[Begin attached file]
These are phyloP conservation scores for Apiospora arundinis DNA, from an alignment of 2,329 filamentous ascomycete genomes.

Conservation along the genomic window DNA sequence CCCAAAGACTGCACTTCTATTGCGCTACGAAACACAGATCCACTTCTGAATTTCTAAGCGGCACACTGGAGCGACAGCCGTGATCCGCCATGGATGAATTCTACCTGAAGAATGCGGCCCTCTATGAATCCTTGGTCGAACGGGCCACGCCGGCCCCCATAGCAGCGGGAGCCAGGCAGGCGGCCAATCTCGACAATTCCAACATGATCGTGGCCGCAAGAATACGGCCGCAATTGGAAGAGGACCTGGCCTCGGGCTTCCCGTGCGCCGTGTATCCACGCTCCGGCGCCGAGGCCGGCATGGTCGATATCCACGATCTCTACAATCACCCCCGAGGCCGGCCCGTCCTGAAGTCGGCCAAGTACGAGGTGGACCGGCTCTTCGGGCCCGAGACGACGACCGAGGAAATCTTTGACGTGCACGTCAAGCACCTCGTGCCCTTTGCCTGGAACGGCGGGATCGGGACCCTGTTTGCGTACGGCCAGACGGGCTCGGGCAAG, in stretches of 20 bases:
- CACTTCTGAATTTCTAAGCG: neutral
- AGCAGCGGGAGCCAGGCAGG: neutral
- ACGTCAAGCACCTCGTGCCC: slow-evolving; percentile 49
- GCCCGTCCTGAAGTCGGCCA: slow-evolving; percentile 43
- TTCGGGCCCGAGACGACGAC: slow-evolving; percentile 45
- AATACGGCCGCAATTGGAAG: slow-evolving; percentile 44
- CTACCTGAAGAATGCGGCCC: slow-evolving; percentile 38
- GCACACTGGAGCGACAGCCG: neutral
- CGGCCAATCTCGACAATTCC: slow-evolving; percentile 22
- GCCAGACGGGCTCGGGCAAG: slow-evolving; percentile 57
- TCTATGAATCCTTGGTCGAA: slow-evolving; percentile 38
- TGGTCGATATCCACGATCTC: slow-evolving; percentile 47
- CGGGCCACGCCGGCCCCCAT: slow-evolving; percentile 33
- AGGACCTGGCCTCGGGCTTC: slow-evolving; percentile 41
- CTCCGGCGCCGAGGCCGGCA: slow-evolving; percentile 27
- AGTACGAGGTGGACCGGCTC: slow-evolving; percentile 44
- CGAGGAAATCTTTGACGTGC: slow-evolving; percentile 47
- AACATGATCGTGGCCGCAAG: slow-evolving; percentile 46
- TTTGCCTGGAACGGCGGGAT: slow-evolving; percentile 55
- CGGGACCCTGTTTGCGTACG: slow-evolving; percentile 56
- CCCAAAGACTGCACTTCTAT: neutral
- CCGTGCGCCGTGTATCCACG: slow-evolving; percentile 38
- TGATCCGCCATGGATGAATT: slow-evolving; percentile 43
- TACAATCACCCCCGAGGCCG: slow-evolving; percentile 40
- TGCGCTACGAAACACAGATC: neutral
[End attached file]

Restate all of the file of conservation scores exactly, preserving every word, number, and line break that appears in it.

These are phyloP conservation scores for Apiospora arundinis DNA, from an alignment of 2,329 filamentous ascomycete genomes.

Conservation along the genomic window DNA sequence CCCAAAGACTGCACTTCTATTGCGCTACGAAACACAGATCCACTTCTGAATTTCTAAGCGGCACACTGGAGCGACAGCCGTGATCCGCCATGGATGAATTCTACCTGAAGAATGCGGCCCTCTATGAATCCTTGGTCGAACGGGCCACGCCGGCCCCCATAGCAGCGGGAGCCAGGCAGGCGGCCAATCTCGACAATTCCAACATGATCGTGGCCGCAAGAATACGGCCGCAATTGGAAGAGGACCTGGCCTCGGGCTTCCCGTGCGCCGTGTATCCACGCTCCGGCGCCGAGGCCGGCATGGTCGATATCCACGATCTCTACAATCACCCCCGAGGCCGGCCCGTCCTGAAGTCGGCCAAGTACGAGGTGGACCGGCTCTTCGGGCCCGAGACGACGACCGAGGAAATCTTTGACGTGCACGTCAAGCACCTCGTGCCCTTTGCCTGGAACGGCGGGATCGGGACCCTGTTTGCGTACGGCCAGACGGGCTCGGGCAAG, in stretches of 20 bases:
- CACTTCTGAATTTCTAAGCG: neutral
- AGCAGCGGGAGCCAGGCAGG: neutral
- ACGTCAAGCACCTCGTGCCC: slow-evolving; percentile 49
- GCCCGTCCTGAAGTCGGCCA: slow-evolving; percentile 43
- TTCGGGCCCGAGACGACGAC: slow-evolving; percentile 45
- AATACGGCCGCAATTGGAAG: slow-evolving; percentile 44
- CTACCTGAAGAATGCGGCCC: slow-evolving; percentile 38
- GCACACTGGAGCGACAGCCG: neutral
- CGGCCAATCTCGACAATTCC: slow-evolving; percentile 22
- GCCAGACGGGCTCGGGCAAG: slow-evolving; percentile 57
- TCTATGAATCCTTGGTCGAA: slow-evolving; percentile 38
- TGGTCGATATCCACGATCTC: slow-evolving; percentile 47
- CGGGCCACGCCGGCCCCCAT: slow-evolving; percentile 33
- AGGACCTGGCCTCGGGCTTC: slow-evolving; percentile 41
- CTCCGGCGCCGAGGCCGGCA: slow-evolving; percentile 27
- AGTACGAGGTGGACCGGCTC: slow-evolving; percentile 44
- CGAGGAAATCTTTGACGTGC: slow-evolving; percentile 47
- AACATGATCGTGGCCGCAAG: slow-evolving; percentile 46
- TTTGCCTGGAACGGCGGGAT: slow-evolving; percentile 55
- CGGGACCCTGTTTGCGTACG: slow-evolving; percentile 56
- CCCAAAGACTGCACTTCTAT: neutral
- CCGTGCGCCGTGTATCCACG: slow-evolving; percentile 38
- TGATCCGCCATGGATGAATT: slow-evolving; percentile 43
- TACAATCACCCCCGAGGCCG: slow-evolving; percentile 40
- TGCGCTACGAAACACAGATC: neutral